Synapsins are a phylogenetically conserved family of synaptic vesicle (SV)-associated proteins that, among other functions, have been implicated in the regulation of STE, and other types of short-term plasticity in various vertebrate and invertebrate systems (Rosahl et al., 1993; Rosahl et al., 1995; Humeau et al., 2001; Sun et al., 2006; Kielland et al., 2006). The biological activity of these proteins is largely regulated by phosphorylation at distinct sites by multiple protein kinases, including protein kinase A (PKA) and Ca2+/calmodulin-dependent kinases (CaMK) I, II and IV (Hilfiker et al., 1999). All known synapsin isoforms contain a short N-terminal domain (domain A) with a highly conserved single phosphorylation site (site 1) for both PKA, and CaMKI and CaMKIV. The phosphorylation of this site has been shown to reversibly regulate the interactions of these proteins with SVs (Hosaka et al., 1999), and to regulate neurite outgrowth (Kao et al., 2002) and SV dynamics in developing vertebrate neurons (Bonanomi et al., 2005), as well as synapsin distribution (Angers et al., 2002) and neurotransmitter release in invertebrate neurons (Fiumara et al., 2004). However, the possible role of this phosphorylation site in STE has not yet been investigated.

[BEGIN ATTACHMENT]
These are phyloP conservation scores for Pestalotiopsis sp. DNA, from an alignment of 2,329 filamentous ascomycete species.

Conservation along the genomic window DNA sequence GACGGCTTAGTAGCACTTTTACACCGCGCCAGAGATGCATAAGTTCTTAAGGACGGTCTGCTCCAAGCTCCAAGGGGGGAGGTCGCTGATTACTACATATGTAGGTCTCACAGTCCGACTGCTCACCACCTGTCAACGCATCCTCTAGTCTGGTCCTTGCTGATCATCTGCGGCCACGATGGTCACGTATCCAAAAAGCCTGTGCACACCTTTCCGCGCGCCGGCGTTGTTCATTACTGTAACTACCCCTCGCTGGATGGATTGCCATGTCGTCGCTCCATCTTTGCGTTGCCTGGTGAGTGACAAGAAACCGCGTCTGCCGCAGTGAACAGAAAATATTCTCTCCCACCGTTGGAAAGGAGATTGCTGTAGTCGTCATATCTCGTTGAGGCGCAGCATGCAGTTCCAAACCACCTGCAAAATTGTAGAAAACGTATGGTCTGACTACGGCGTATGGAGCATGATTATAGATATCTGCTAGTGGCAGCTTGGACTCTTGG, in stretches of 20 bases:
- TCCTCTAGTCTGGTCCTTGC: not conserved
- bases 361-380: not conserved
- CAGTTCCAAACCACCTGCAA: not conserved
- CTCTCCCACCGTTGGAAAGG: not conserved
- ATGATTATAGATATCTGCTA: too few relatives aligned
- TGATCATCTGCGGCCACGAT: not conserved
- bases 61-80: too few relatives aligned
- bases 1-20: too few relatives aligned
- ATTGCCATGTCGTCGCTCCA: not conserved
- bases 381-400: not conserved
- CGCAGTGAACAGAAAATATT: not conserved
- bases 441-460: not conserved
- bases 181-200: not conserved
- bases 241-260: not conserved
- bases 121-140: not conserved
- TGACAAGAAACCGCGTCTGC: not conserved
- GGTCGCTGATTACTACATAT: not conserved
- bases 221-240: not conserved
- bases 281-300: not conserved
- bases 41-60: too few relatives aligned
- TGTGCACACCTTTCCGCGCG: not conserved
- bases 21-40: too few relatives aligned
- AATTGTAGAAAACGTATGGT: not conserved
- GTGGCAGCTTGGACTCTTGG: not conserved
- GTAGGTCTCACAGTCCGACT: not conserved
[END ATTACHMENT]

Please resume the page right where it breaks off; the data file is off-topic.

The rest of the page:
To study the role of phosphorylation of synapsin domain A in PTP and other forms of STE, we took advantage of in-vitro-reconstructed giant synapses of identified Helix pomatia neurons, which are capable of expressing multiple forms of STE that have been characterized previously (Fiumara et al., 2005). To this aim, we have cloned the synapsin orthologue in H. pomatia (helSyn) and compared the effect of the selective presynaptic overexpression of either wild-type or site-1-mutant helSyn on the short-term plasticity of synapses between H. pomatia C1 and B2 neurons. We have found that PTP at these synapses depends on the activation of CaMKs and PKA, and that the presynaptic overexpression of a non-phosphorylatable synapsin mutant acts in a dominant-negative manner by severely impairing PTP, but not facilitation or augmentation. Although both the wild-type and mutant helSyn forms were targeted to the synaptic compartments, the mutant form was densely packed at both synaptic and extrasynaptic sites. Together, these observations indicate that synapsin site-1-phosphorylation-dependent changes in SV trafficking and neurotransmitter release are involved in the expression of PTP.